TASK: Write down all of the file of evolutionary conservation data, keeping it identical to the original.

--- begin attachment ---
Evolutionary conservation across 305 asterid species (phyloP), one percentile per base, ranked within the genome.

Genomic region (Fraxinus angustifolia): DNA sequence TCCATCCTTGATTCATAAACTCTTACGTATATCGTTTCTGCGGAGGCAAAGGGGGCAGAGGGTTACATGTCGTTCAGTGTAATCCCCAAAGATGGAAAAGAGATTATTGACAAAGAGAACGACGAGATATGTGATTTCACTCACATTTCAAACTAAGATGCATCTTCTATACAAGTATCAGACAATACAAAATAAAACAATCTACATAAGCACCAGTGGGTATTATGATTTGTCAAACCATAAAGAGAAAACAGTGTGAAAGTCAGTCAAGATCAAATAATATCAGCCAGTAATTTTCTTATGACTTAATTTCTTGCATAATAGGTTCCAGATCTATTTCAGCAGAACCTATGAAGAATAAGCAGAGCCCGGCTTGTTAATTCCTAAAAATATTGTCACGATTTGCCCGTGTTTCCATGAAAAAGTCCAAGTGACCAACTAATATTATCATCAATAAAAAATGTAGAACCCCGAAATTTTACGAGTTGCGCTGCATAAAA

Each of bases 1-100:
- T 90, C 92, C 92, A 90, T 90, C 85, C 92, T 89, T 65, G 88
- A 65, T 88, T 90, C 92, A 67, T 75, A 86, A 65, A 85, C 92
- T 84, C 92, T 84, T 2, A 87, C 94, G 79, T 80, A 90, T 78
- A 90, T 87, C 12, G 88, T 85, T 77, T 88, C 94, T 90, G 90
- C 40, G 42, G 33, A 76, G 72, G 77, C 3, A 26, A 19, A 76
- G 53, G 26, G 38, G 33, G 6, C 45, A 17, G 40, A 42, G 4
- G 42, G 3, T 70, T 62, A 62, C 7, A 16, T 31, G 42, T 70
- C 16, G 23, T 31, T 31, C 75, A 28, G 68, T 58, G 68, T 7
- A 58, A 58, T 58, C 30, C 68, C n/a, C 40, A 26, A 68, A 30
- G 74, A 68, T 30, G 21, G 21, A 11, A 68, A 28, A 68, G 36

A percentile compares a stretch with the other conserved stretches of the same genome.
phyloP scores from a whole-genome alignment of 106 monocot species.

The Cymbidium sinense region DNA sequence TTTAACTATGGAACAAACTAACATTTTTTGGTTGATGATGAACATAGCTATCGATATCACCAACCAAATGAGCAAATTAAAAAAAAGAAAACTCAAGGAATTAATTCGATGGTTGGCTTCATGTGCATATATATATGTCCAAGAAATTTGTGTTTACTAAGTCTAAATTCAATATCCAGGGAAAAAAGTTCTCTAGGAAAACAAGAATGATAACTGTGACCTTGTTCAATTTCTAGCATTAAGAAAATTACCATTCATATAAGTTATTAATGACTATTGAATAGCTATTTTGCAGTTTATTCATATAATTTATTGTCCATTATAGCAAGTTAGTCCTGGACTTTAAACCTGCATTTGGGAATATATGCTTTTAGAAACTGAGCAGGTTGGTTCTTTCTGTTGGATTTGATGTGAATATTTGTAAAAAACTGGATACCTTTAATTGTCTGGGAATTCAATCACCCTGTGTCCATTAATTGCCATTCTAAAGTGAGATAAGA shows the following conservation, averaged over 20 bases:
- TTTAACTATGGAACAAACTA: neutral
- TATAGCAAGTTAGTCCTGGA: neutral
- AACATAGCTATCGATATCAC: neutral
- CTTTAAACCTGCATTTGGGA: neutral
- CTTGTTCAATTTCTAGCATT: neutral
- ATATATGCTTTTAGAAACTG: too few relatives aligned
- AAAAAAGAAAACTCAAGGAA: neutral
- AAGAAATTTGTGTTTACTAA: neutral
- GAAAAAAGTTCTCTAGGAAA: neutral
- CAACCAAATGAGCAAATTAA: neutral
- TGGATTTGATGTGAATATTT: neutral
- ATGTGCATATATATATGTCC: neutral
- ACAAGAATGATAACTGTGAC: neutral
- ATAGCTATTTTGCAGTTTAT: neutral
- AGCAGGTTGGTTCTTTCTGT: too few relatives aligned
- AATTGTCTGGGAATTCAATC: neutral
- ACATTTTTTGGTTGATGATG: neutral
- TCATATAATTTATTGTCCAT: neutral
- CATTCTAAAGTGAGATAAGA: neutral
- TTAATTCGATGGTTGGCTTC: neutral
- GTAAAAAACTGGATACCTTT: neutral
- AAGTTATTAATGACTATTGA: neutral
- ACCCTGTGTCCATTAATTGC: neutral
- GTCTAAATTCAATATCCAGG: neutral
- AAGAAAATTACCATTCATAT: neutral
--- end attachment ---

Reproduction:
Evolutionary conservation across 305 asterid species (phyloP), one percentile per base, ranked within the genome.

Genomic region (Fraxinus angustifolia): DNA sequence TCCATCCTTGATTCATAAACTCTTACGTATATCGTTTCTGCGGAGGCAAAGGGGGCAGAGGGTTACATGTCGTTCAGTGTAATCCCCAAAGATGGAAAAGAGATTATTGACAAAGAGAACGACGAGATATGTGATTTCACTCACATTTCAAACTAAGATGCATCTTCTATACAAGTATCAGACAATACAAAATAAAACAATCTACATAAGCACCAGTGGGTATTATGATTTGTCAAACCATAAAGAGAAAACAGTGTGAAAGTCAGTCAAGATCAAATAATATCAGCCAGTAATTTTCTTATGACTTAATTTCTTGCATAATAGGTTCCAGATCTATTTCAGCAGAACCTATGAAGAATAAGCAGAGCCCGGCTTGTTAATTCCTAAAAATATTGTCACGATTTGCCCGTGTTTCCATGAAAAAGTCCAAGTGACCAACTAATATTATCATCAATAAAAAATGTAGAACCCCGAAATTTTACGAGTTGCGCTGCATAAAA

Each of bases 1-100:
- T 90, C 92, C 92, A 90, T 90, C 85, C 92, T 89, T 65, G 88
- A 65, T 88, T 90, C 92, A 67, T 75, A 86, A 65, A 85, C 92
- T 84, C 92, T 84, T 2, A 87, C 94, G 79, T 80, A 90, T 78
- A 90, T 87, C 12, G 88, T 85, T 77, T 88, C 94, T 90, G 90
- C 40, G 42, G 33, A 76, G 72, G 77, C 3, A 26, A 19, A 76
- G 53, G 26, G 38, G 33, G 6, C 45, A 17, G 40, A 42, G 4
- G 42, G 3, T 70, T 62, A 62, C 7, A 16, T 31, G 42, T 70
- C 16, G 23, T 31, T 31, C 75, A 28, G 68, T 58, G 68, T 7
- A 58, A 58, T 58, C 30, C 68, C n/a, C 40, A 26, A 68, A 30
- G 74, A 68, T 30, G 21, G 21, A 11, A 68, A 28, A 68, G 36

A percentile compares a stretch with the other conserved stretches of the same genome.
phyloP scores from a whole-genome alignment of 106 monocot species.

The Cymbidium sinense region DNA sequence TTTAACTATGGAACAAACTAACATTTTTTGGTTGATGATGAACATAGCTATCGATATCACCAACCAAATGAGCAAATTAAAAAAAAGAAAACTCAAGGAATTAATTCGATGGTTGGCTTCATGTGCATATATATATGTCCAAGAAATTTGTGTTTACTAAGTCTAAATTCAATATCCAGGGAAAAAAGTTCTCTAGGAAAACAAGAATGATAACTGTGACCTTGTTCAATTTCTAGCATTAAGAAAATTACCATTCATATAAGTTATTAATGACTATTGAATAGCTATTTTGCAGTTTATTCATATAATTTATTGTCCATTATAGCAAGTTAGTCCTGGACTTTAAACCTGCATTTGGGAATATATGCTTTTAGAAACTGAGCAGGTTGGTTCTTTCTGTTGGATTTGATGTGAATATTTGTAAAAAACTGGATACCTTTAATTGTCTGGGAATTCAATCACCCTGTGTCCATTAATTGCCATTCTAAAGTGAGATAAGA shows the following conservation, averaged over 20 bases:
- TTTAACTATGGAACAAACTA: neutral
- TATAGCAAGTTAGTCCTGGA: neutral
- AACATAGCTATCGATATCAC: neutral
- CTTTAAACCTGCATTTGGGA: neutral
- CTTGTTCAATTTCTAGCATT: neutral
- ATATATGCTTTTAGAAACTG: too few relatives aligned
- AAAAAAGAAAACTCAAGGAA: neutral
- AAGAAATTTGTGTTTACTAA: neutral
- GAAAAAAGTTCTCTAGGAAA: neutral
- CAACCAAATGAGCAAATTAA: neutral
- TGGATTTGATGTGAATATTT: neutral
- ATGTGCATATATATATGTCC: neutral
- ACAAGAATGATAACTGTGAC: neutral
- ATAGCTATTTTGCAGTTTAT: neutral
- AGCAGGTTGGTTCTTTCTGT: too few relatives aligned
- AATTGTCTGGGAATTCAATC: neutral
- ACATTTTTTGGTTGATGATG: neutral
- TCATATAATTTATTGTCCAT: neutral
- CATTCTAAAGTGAGATAAGA: neutral
- TTAATTCGATGGTTGGCTTC: neutral
- GTAAAAAACTGGATACCTTT: neutral
- AAGTTATTAATGACTATTGA: neutral
- ACCCTGTGTCCATTAATTGC: neutral
- GTCTAAATTCAATATCCAGG: neutral
- AAGAAAATTACCATTCATAT: neutral